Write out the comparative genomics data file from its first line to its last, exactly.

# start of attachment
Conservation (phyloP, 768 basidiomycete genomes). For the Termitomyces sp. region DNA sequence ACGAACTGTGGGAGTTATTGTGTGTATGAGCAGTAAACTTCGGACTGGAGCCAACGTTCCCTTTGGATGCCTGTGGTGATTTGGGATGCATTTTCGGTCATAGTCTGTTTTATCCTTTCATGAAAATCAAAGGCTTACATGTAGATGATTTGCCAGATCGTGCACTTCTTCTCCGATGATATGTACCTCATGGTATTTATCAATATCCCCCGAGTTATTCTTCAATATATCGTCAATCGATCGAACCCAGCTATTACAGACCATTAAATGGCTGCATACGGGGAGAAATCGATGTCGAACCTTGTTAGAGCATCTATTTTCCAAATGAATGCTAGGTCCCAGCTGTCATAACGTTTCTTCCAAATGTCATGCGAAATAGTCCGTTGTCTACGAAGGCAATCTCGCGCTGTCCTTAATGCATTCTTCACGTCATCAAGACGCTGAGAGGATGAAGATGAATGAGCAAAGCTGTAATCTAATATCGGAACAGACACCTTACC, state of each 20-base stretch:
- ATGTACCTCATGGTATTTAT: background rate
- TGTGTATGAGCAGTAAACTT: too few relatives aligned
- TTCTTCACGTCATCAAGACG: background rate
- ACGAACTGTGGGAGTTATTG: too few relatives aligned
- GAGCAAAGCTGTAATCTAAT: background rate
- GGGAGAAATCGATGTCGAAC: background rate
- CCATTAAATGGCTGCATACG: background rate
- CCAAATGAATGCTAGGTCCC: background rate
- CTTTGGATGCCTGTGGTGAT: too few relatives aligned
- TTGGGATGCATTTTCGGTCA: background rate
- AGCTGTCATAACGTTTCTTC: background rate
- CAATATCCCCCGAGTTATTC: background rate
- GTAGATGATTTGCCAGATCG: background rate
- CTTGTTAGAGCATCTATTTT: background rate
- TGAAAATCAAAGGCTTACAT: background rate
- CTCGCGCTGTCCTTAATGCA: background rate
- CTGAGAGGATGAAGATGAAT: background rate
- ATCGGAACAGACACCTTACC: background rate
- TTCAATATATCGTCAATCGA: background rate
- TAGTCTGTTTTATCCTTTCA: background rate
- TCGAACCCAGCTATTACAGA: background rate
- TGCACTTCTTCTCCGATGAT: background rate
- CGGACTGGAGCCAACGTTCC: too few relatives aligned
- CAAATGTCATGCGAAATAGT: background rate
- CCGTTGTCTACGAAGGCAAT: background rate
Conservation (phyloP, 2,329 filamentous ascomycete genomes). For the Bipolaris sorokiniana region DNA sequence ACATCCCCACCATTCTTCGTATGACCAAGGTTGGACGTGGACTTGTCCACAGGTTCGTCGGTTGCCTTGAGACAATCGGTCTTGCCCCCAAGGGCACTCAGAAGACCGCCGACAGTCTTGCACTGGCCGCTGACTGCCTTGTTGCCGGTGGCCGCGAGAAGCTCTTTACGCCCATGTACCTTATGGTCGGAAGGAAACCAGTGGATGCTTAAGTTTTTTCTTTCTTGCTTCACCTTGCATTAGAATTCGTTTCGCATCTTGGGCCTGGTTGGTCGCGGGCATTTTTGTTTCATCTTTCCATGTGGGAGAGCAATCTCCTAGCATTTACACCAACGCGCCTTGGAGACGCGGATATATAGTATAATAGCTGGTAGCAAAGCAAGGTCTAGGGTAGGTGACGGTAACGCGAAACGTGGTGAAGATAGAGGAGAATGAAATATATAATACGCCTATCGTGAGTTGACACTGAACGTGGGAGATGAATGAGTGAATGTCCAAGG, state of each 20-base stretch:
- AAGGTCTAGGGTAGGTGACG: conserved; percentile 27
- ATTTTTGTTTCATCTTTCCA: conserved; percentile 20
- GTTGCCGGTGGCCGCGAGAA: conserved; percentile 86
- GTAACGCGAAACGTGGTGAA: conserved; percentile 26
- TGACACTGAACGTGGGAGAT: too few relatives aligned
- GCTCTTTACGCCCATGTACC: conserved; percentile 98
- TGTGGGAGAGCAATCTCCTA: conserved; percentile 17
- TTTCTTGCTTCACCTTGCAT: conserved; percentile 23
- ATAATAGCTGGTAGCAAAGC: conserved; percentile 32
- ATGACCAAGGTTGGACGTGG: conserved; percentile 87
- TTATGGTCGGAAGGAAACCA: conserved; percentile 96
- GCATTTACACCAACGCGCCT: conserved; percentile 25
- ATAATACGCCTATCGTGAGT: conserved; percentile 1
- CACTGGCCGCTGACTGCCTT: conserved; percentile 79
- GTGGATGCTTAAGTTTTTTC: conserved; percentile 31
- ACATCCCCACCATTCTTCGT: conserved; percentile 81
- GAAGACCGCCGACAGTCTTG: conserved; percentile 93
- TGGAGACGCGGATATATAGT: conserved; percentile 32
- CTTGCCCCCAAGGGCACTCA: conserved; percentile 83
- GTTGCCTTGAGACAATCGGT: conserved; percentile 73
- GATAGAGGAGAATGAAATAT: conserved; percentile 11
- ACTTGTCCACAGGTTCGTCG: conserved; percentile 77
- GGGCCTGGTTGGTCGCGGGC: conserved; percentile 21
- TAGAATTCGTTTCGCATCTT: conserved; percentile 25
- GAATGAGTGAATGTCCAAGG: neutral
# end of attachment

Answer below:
Conservation (phyloP, 768 basidiomycete genomes). For the Termitomyces sp. region DNA sequence ACGAACTGTGGGAGTTATTGTGTGTATGAGCAGTAAACTTCGGACTGGAGCCAACGTTCCCTTTGGATGCCTGTGGTGATTTGGGATGCATTTTCGGTCATAGTCTGTTTTATCCTTTCATGAAAATCAAAGGCTTACATGTAGATGATTTGCCAGATCGTGCACTTCTTCTCCGATGATATGTACCTCATGGTATTTATCAATATCCCCCGAGTTATTCTTCAATATATCGTCAATCGATCGAACCCAGCTATTACAGACCATTAAATGGCTGCATACGGGGAGAAATCGATGTCGAACCTTGTTAGAGCATCTATTTTCCAAATGAATGCTAGGTCCCAGCTGTCATAACGTTTCTTCCAAATGTCATGCGAAATAGTCCGTTGTCTACGAAGGCAATCTCGCGCTGTCCTTAATGCATTCTTCACGTCATCAAGACGCTGAGAGGATGAAGATGAATGAGCAAAGCTGTAATCTAATATCGGAACAGACACCTTACC, state of each 20-base stretch:
- ATGTACCTCATGGTATTTAT: background rate
- TGTGTATGAGCAGTAAACTT: too few relatives aligned
- TTCTTCACGTCATCAAGACG: background rate
- ACGAACTGTGGGAGTTATTG: too few relatives aligned
- GAGCAAAGCTGTAATCTAAT: background rate
- GGGAGAAATCGATGTCGAAC: background rate
- CCATTAAATGGCTGCATACG: background rate
- CCAAATGAATGCTAGGTCCC: background rate
- CTTTGGATGCCTGTGGTGAT: too few relatives aligned
- TTGGGATGCATTTTCGGTCA: background rate
- AGCTGTCATAACGTTTCTTC: background rate
- CAATATCCCCCGAGTTATTC: background rate
- GTAGATGATTTGCCAGATCG: background rate
- CTTGTTAGAGCATCTATTTT: background rate
- TGAAAATCAAAGGCTTACAT: background rate
- CTCGCGCTGTCCTTAATGCA: background rate
- CTGAGAGGATGAAGATGAAT: background rate
- ATCGGAACAGACACCTTACC: background rate
- TTCAATATATCGTCAATCGA: background rate
- TAGTCTGTTTTATCCTTTCA: background rate
- TCGAACCCAGCTATTACAGA: background rate
- TGCACTTCTTCTCCGATGAT: background rate
- CGGACTGGAGCCAACGTTCC: too few relatives aligned
- CAAATGTCATGCGAAATAGT: background rate
- CCGTTGTCTACGAAGGCAAT: background rate
Conservation (phyloP, 2,329 filamentous ascomycete genomes). For the Bipolaris sorokiniana region DNA sequence ACATCCCCACCATTCTTCGTATGACCAAGGTTGGACGTGGACTTGTCCACAGGTTCGTCGGTTGCCTTGAGACAATCGGTCTTGCCCCCAAGGGCACTCAGAAGACCGCCGACAGTCTTGCACTGGCCGCTGACTGCCTTGTTGCCGGTGGCCGCGAGAAGCTCTTTACGCCCATGTACCTTATGGTCGGAAGGAAACCAGTGGATGCTTAAGTTTTTTCTTTCTTGCTTCACCTTGCATTAGAATTCGTTTCGCATCTTGGGCCTGGTTGGTCGCGGGCATTTTTGTTTCATCTTTCCATGTGGGAGAGCAATCTCCTAGCATTTACACCAACGCGCCTTGGAGACGCGGATATATAGTATAATAGCTGGTAGCAAAGCAAGGTCTAGGGTAGGTGACGGTAACGCGAAACGTGGTGAAGATAGAGGAGAATGAAATATATAATACGCCTATCGTGAGTTGACACTGAACGTGGGAGATGAATGAGTGAATGTCCAAGG, state of each 20-base stretch:
- AAGGTCTAGGGTAGGTGACG: conserved; percentile 27
- ATTTTTGTTTCATCTTTCCA: conserved; percentile 20
- GTTGCCGGTGGCCGCGAGAA: conserved; percentile 86
- GTAACGCGAAACGTGGTGAA: conserved; percentile 26
- TGACACTGAACGTGGGAGAT: too few relatives aligned
- GCTCTTTACGCCCATGTACC: conserved; percentile 98
- TGTGGGAGAGCAATCTCCTA: conserved; percentile 17
- TTTCTTGCTTCACCTTGCAT: conserved; percentile 23
- ATAATAGCTGGTAGCAAAGC: conserved; percentile 32
- ATGACCAAGGTTGGACGTGG: conserved; percentile 87
- TTATGGTCGGAAGGAAACCA: conserved; percentile 96
- GCATTTACACCAACGCGCCT: conserved; percentile 25
- ATAATACGCCTATCGTGAGT: conserved; percentile 1
- CACTGGCCGCTGACTGCCTT: conserved; percentile 79
- GTGGATGCTTAAGTTTTTTC: conserved; percentile 31
- ACATCCCCACCATTCTTCGT: conserved; percentile 81
- GAAGACCGCCGACAGTCTTG: conserved; percentile 93
- TGGAGACGCGGATATATAGT: conserved; percentile 32
- CTTGCCCCCAAGGGCACTCA: conserved; percentile 83
- GTTGCCTTGAGACAATCGGT: conserved; percentile 73
- GATAGAGGAGAATGAAATAT: conserved; percentile 11
- ACTTGTCCACAGGTTCGTCG: conserved; percentile 77
- GGGCCTGGTTGGTCGCGGGC: conserved; percentile 21
- TAGAATTCGTTTCGCATCTT: conserved; percentile 25
- GAATGAGTGAATGTCCAAGG: neutral